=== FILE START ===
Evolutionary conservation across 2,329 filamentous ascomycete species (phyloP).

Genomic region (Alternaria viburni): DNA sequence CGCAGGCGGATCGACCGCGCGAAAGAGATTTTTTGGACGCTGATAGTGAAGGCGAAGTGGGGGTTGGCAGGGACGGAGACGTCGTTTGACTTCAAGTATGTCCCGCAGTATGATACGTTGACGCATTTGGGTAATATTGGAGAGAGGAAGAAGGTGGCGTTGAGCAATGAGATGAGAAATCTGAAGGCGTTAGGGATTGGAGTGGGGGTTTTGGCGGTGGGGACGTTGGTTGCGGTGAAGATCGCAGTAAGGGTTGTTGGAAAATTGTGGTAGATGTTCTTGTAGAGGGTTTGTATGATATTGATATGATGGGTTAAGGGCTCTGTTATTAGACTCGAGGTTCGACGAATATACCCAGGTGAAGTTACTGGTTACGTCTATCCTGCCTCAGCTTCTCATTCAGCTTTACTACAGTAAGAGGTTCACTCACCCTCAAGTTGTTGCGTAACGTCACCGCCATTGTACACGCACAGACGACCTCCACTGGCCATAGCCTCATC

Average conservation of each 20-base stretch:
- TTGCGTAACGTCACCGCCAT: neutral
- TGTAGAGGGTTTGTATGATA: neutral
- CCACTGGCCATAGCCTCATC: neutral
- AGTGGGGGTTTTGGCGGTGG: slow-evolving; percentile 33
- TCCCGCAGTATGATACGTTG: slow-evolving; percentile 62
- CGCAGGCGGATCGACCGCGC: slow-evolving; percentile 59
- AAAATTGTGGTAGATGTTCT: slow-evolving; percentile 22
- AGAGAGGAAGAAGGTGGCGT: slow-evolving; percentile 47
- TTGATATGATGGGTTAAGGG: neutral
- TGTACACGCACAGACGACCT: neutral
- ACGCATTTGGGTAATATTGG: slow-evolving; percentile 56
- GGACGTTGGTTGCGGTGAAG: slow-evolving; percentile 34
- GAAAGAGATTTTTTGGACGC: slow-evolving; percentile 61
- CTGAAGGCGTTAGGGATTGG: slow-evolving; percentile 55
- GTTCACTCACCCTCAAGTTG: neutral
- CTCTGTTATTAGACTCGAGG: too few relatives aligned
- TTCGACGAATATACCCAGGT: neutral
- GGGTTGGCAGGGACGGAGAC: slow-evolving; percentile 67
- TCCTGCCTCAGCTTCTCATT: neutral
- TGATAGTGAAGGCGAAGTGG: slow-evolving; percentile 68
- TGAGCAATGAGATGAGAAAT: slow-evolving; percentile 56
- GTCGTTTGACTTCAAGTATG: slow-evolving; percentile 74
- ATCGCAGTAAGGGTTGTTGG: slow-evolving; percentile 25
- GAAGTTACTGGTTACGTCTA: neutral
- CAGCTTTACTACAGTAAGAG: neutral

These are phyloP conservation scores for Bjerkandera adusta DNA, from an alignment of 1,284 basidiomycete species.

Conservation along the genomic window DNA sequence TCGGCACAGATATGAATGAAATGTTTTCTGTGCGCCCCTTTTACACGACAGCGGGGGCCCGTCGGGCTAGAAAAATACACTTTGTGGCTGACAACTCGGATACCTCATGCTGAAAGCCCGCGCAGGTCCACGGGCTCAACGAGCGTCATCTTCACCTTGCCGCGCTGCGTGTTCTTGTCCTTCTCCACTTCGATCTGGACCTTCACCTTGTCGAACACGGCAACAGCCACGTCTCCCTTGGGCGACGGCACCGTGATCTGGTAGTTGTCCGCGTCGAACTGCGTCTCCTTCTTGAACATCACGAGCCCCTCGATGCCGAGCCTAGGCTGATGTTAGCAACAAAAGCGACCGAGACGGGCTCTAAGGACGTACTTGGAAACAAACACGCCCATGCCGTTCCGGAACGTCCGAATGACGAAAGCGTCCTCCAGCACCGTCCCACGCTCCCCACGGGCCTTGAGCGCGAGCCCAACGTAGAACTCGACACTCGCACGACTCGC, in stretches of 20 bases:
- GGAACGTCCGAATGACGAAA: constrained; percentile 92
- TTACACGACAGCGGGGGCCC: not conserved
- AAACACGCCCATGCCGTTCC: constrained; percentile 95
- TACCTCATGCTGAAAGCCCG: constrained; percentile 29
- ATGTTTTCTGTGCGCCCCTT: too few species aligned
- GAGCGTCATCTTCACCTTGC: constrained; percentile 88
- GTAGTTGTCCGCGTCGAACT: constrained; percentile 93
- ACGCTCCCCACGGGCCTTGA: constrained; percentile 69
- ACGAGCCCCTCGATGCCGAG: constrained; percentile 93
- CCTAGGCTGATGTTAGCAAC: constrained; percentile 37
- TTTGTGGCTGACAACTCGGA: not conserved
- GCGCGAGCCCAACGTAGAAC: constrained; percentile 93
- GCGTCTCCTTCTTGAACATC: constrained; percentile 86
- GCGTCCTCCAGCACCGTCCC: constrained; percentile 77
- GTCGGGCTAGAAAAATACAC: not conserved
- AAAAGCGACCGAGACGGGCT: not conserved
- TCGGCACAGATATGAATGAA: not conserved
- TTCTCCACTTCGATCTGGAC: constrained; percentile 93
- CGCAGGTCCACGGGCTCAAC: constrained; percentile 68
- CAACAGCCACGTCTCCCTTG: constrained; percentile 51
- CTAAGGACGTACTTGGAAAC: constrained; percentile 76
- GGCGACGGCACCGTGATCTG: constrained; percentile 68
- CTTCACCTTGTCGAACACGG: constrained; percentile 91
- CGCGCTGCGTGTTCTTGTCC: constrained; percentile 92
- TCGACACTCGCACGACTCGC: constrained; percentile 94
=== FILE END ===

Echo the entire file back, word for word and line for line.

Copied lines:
Evolutionary conservation across 2,329 filamentous ascomycete species (phyloP).

Genomic region (Alternaria viburni): DNA sequence CGCAGGCGGATCGACCGCGCGAAAGAGATTTTTTGGACGCTGATAGTGAAGGCGAAGTGGGGGTTGGCAGGGACGGAGACGTCGTTTGACTTCAAGTATGTCCCGCAGTATGATACGTTGACGCATTTGGGTAATATTGGAGAGAGGAAGAAGGTGGCGTTGAGCAATGAGATGAGAAATCTGAAGGCGTTAGGGATTGGAGTGGGGGTTTTGGCGGTGGGGACGTTGGTTGCGGTGAAGATCGCAGTAAGGGTTGTTGGAAAATTGTGGTAGATGTTCTTGTAGAGGGTTTGTATGATATTGATATGATGGGTTAAGGGCTCTGTTATTAGACTCGAGGTTCGACGAATATACCCAGGTGAAGTTACTGGTTACGTCTATCCTGCCTCAGCTTCTCATTCAGCTTTACTACAGTAAGAGGTTCACTCACCCTCAAGTTGTTGCGTAACGTCACCGCCATTGTACACGCACAGACGACCTCCACTGGCCATAGCCTCATC

Average conservation of each 20-base stretch:
- TTGCGTAACGTCACCGCCAT: neutral
- TGTAGAGGGTTTGTATGATA: neutral
- CCACTGGCCATAGCCTCATC: neutral
- AGTGGGGGTTTTGGCGGTGG: slow-evolving; percentile 33
- TCCCGCAGTATGATACGTTG: slow-evolving; percentile 62
- CGCAGGCGGATCGACCGCGC: slow-evolving; percentile 59
- AAAATTGTGGTAGATGTTCT: slow-evolving; percentile 22
- AGAGAGGAAGAAGGTGGCGT: slow-evolving; percentile 47
- TTGATATGATGGGTTAAGGG: neutral
- TGTACACGCACAGACGACCT: neutral
- ACGCATTTGGGTAATATTGG: slow-evolving; percentile 56
- GGACGTTGGTTGCGGTGAAG: slow-evolving; percentile 34
- GAAAGAGATTTTTTGGACGC: slow-evolving; percentile 61
- CTGAAGGCGTTAGGGATTGG: slow-evolving; percentile 55
- GTTCACTCACCCTCAAGTTG: neutral
- CTCTGTTATTAGACTCGAGG: too few relatives aligned
- TTCGACGAATATACCCAGGT: neutral
- GGGTTGGCAGGGACGGAGAC: slow-evolving; percentile 67
- TCCTGCCTCAGCTTCTCATT: neutral
- TGATAGTGAAGGCGAAGTGG: slow-evolving; percentile 68
- TGAGCAATGAGATGAGAAAT: slow-evolving; percentile 56
- GTCGTTTGACTTCAAGTATG: slow-evolving; percentile 74
- ATCGCAGTAAGGGTTGTTGG: slow-evolving; percentile 25
- GAAGTTACTGGTTACGTCTA: neutral
- CAGCTTTACTACAGTAAGAG: neutral

These are phyloP conservation scores for Bjerkandera adusta DNA, from an alignment of 1,284 basidiomycete species.

Conservation along the genomic window DNA sequence TCGGCACAGATATGAATGAAATGTTTTCTGTGCGCCCCTTTTACACGACAGCGGGGGCCCGTCGGGCTAGAAAAATACACTTTGTGGCTGACAACTCGGATACCTCATGCTGAAAGCCCGCGCAGGTCCACGGGCTCAACGAGCGTCATCTTCACCTTGCCGCGCTGCGTGTTCTTGTCCTTCTCCACTTCGATCTGGACCTTCACCTTGTCGAACACGGCAACAGCCACGTCTCCCTTGGGCGACGGCACCGTGATCTGGTAGTTGTCCGCGTCGAACTGCGTCTCCTTCTTGAACATCACGAGCCCCTCGATGCCGAGCCTAGGCTGATGTTAGCAACAAAAGCGACCGAGACGGGCTCTAAGGACGTACTTGGAAACAAACACGCCCATGCCGTTCCGGAACGTCCGAATGACGAAAGCGTCCTCCAGCACCGTCCCACGCTCCCCACGGGCCTTGAGCGCGAGCCCAACGTAGAACTCGACACTCGCACGACTCGC, in stretches of 20 bases:
- GGAACGTCCGAATGACGAAA: constrained; percentile 92
- TTACACGACAGCGGGGGCCC: not conserved
- AAACACGCCCATGCCGTTCC: constrained; percentile 95
- TACCTCATGCTGAAAGCCCG: constrained; percentile 29
- ATGTTTTCTGTGCGCCCCTT: too few species aligned
- GAGCGTCATCTTCACCTTGC: constrained; percentile 88
- GTAGTTGTCCGCGTCGAACT: constrained; percentile 93
- ACGCTCCCCACGGGCCTTGA: constrained; percentile 69
- ACGAGCCCCTCGATGCCGAG: constrained; percentile 93
- CCTAGGCTGATGTTAGCAAC: constrained; percentile 37
- TTTGTGGCTGACAACTCGGA: not conserved
- GCGCGAGCCCAACGTAGAAC: constrained; percentile 93
- GCGTCTCCTTCTTGAACATC: constrained; percentile 86
- GCGTCCTCCAGCACCGTCCC: constrained; percentile 77
- GTCGGGCTAGAAAAATACAC: not conserved
- AAAAGCGACCGAGACGGGCT: not conserved
- TCGGCACAGATATGAATGAA: not conserved
- TTCTCCACTTCGATCTGGAC: constrained; percentile 93
- CGCAGGTCCACGGGCTCAAC: constrained; percentile 68
- CAACAGCCACGTCTCCCTTG: constrained; percentile 51
- CTAAGGACGTACTTGGAAAC: constrained; percentile 76
- GGCGACGGCACCGTGATCTG: constrained; percentile 68
- CTTCACCTTGTCGAACACGG: constrained; percentile 91
- CGCGCTGCGTGTTCTTGTCC: constrained; percentile 92
- TCGACACTCGCACGACTCGC: constrained; percentile 94